P.S. Remember, you don’t have to do this alone. Peaceworks are there to help you –
Our service aims to settle disagreements that arise between parents and local authorities or schools about the special educational needs (SEN) of children and young people, and how best to meet these needs.
We aim to resolve disputes about special educational needs through mediation meetings.
For more information, do contact one of our staff to discuss this.
EUROPEAN CODE OF CONDUCT FOR MEDIATORS
Mediation is a conflict resolution process in which an impartial third party (the Mediator) facilitates the resolution of a grievance or a dispute by promoting uncoerced agreement by the parties to the grievance or dispute. In this process, the decision-making authority rests with the parties and not the Mediator.
The Mediator should provide information about the process and help the parties to identify their concerns and options. The primary role of the Mediator is to facilitate voluntary resolution of grievances or disputes by the parties themselves.
This code of conduct sets out a number of principles to which individual mediators can voluntarily decide to commit, under their own responsibility. It is intended to be applicable to all kinds of mediation in civil and commercial matters.
Organisations providing mediation services can also make such a commitment, by asking mediators acting under the auspices of their organisation to respect the code.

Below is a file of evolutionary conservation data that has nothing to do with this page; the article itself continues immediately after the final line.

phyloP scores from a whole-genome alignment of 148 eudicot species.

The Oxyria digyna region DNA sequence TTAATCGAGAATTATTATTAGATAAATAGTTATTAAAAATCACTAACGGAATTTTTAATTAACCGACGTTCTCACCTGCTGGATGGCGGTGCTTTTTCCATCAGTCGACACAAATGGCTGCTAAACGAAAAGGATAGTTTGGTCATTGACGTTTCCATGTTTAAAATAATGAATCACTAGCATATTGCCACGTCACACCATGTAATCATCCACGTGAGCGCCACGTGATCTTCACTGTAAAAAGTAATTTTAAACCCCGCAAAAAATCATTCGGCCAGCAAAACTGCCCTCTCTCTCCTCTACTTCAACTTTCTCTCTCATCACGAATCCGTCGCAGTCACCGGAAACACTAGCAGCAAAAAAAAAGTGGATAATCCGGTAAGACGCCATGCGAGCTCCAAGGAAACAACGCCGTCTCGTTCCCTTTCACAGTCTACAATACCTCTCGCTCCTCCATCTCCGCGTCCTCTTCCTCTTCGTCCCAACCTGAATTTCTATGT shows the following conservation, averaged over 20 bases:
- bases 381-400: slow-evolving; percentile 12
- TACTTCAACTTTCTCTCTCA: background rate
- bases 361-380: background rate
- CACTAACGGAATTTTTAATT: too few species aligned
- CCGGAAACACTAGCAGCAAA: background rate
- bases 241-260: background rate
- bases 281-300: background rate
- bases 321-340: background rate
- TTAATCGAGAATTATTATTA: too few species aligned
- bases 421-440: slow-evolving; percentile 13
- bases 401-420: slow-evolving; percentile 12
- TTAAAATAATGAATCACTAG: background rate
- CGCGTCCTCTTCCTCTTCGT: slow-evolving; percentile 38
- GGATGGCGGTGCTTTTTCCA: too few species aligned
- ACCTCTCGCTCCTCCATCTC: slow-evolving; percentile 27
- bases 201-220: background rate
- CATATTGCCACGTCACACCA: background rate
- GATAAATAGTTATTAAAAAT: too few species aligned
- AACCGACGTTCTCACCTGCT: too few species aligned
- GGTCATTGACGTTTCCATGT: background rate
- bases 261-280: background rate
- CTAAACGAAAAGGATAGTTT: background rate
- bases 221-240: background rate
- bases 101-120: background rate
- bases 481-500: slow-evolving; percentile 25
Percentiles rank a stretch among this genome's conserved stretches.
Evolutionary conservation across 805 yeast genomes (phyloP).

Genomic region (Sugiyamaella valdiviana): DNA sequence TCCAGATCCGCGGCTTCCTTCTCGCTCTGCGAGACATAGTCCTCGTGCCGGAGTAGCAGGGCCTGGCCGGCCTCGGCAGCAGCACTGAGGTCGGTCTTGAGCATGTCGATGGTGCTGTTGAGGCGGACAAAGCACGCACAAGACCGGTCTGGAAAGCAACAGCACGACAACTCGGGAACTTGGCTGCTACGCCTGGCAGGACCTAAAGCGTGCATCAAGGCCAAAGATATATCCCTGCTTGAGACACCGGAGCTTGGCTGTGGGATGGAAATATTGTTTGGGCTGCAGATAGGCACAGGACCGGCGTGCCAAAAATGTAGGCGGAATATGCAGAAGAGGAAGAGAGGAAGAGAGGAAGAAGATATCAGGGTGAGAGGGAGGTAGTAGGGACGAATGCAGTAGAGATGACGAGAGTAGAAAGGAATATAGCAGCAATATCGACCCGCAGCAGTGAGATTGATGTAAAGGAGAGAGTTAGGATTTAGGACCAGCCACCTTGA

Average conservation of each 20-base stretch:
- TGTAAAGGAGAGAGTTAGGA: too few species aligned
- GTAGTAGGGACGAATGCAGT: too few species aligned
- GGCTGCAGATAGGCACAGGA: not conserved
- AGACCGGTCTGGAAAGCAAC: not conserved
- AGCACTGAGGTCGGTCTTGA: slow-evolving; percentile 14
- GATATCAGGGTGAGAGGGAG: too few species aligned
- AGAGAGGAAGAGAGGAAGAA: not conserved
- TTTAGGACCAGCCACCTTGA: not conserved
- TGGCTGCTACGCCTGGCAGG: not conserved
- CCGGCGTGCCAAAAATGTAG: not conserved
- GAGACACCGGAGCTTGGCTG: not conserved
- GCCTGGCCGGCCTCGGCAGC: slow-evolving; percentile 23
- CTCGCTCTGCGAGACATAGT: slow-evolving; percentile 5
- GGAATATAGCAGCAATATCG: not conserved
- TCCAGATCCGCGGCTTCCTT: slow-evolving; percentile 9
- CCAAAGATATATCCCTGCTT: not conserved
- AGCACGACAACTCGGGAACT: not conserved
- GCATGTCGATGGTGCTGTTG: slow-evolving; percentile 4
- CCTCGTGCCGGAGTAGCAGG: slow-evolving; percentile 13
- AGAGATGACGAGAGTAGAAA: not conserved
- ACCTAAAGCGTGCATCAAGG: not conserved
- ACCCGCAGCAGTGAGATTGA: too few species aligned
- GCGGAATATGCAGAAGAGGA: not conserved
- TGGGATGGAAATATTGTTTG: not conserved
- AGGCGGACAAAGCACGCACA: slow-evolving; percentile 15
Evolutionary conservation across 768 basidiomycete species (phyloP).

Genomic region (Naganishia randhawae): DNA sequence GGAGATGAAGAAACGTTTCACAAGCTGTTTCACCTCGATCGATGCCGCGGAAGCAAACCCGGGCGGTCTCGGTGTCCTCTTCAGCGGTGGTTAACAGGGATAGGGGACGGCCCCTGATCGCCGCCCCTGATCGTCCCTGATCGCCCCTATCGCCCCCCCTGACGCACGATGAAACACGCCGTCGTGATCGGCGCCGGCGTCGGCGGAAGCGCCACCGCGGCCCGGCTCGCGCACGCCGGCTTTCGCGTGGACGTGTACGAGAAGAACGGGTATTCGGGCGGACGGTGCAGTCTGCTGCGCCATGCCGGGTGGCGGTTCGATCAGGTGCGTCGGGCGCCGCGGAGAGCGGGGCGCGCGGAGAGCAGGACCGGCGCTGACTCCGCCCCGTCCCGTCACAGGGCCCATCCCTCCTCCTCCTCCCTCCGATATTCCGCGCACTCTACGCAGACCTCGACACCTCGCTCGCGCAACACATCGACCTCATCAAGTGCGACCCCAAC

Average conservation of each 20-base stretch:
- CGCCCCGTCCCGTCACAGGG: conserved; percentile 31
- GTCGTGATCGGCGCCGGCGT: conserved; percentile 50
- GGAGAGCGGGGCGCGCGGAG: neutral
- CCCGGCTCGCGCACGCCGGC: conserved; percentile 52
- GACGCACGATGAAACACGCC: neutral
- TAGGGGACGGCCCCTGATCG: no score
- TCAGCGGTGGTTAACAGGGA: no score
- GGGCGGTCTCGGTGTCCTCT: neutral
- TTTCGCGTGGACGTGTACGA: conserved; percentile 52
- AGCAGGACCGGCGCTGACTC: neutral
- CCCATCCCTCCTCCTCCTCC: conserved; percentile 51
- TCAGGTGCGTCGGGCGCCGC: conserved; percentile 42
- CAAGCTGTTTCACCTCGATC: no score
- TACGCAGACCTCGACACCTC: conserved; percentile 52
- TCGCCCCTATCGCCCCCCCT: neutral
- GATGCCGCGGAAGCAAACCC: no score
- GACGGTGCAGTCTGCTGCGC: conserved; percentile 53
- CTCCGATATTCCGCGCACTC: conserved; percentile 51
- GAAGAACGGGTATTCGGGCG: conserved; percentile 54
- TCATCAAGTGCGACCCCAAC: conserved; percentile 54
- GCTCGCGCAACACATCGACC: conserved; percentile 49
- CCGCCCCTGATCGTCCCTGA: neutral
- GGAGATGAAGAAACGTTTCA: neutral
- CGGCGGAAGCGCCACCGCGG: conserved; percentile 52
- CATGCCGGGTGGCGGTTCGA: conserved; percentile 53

Organisations have the opportunity to make available information on the measures they are taking to support the respect of the code by individual mediators through, for example, training, evaluation and monitoring.
For the purposes of the code mediation is defined as any process where two or more parties agree to the appointment of a third-party – hereinafter “the mediator” – to help the parties to solve a dispute by reaching an agreement without adjudication and regardless of how that process may be called or commonly referred to in each Member State.
Adherence to the code is without prejudice to national legislation or rules regulating individual professions.
Organisations providing mediation services may wish to develop more detailed codes adapted to their specific context or the types of mediation services they offer, as well as with regard to specific areas such as family mediation or consumer mediation.